Jeong Yak-yong

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Jeong Yak-yong, also called Jeong Yag-yong, was a Korean philosopher in the Joseon Dynasty. He was also a thinker in the "Practical Learning", (silhak).

Life[change | change source]

Jeong was born, and died in Namyangju, Gyeonggi province.

Government service[change | change source]

Jeong served the government most of his whole life. He watched over the building of Hwaseong fortress in Suwon in the 1790s. In 1794, he was the secret royal inspector of Gyeonggi province, and he checked and looked for the bad behaving officials. This later inspired his writings.

Names[change | change source]

At different times in his life, Jeong had many kinds of ho, or pen names. The most famous name was Dasan, which meant "tea mountain." Jeong used it while in his exile near a mountain of the same name, in Gangjin County, on the coast of South Jeolla province. Other pen names of his include Sammi (삼미/三眉), Yeoyudang (여유당/與猶堂), Saam (사암/俟菴), Jahadoin (자하도인/紫霞道人), Tagong (탁옹/籜翁), Taesu (태수/苔叟), Munamirin (문암일인/門巖逸人), and Cheolmasancho (철마산초/鐵馬山樵).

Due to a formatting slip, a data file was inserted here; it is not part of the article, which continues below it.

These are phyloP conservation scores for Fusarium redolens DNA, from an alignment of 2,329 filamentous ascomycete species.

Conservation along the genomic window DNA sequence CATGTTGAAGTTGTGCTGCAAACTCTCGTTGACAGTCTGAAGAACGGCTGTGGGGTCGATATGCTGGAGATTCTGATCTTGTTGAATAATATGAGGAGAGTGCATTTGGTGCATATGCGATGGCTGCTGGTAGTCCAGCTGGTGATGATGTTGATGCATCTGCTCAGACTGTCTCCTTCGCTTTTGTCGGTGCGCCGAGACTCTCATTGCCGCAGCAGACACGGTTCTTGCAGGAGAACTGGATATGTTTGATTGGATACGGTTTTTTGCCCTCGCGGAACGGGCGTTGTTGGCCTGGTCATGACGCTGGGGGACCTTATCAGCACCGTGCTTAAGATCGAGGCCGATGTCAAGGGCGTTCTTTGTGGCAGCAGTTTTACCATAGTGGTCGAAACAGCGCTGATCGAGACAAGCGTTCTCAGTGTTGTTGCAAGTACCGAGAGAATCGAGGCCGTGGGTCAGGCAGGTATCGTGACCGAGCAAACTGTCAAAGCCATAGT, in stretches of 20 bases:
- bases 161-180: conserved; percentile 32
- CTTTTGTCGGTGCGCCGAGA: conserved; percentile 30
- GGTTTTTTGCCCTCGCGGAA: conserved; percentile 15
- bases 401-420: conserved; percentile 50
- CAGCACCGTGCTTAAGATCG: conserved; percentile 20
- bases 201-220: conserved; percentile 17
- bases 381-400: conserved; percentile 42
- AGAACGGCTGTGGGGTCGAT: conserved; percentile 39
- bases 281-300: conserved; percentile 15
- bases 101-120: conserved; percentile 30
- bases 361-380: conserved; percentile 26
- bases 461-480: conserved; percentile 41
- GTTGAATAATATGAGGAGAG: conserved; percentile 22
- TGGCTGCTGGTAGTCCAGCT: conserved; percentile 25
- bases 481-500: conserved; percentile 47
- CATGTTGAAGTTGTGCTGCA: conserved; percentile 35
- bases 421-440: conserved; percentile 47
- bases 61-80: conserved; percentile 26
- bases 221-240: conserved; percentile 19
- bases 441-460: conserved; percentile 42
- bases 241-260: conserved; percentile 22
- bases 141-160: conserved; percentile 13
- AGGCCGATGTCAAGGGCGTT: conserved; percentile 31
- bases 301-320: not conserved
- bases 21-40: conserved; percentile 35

At birth, his father gave Jeong the name Gwinong, (귀농/歸農). Gwinong meant "returning to the land." As a Roman Catholic, Jeong had the baptized name John, or 요한 (Yohan), in Korean.

After his death, the King gave Jeong the special name Mundo (문도/文度). Mun meant writing or literature, and do meant law.

Print[change | change source]

  • Ch'oe, Y; Lee, P.H; de Bary, T., eds. (2000). Sources of Korean tradition, vol. II. New York: Columbia University Press. ISBN 0-231-12031-1.
  • Korean National Commission, Eds. (2004). Korean philosophy: Its tradition and modern transformation. Seoul: Hollym. ISBN 1-56591-178-4.
  • Lee, Ki-baek (1976). A new history of Korea. Seoul: Ilchogak. ISBN 89-337-0204-0.

Online[change | change source]

Other websites[change | change source]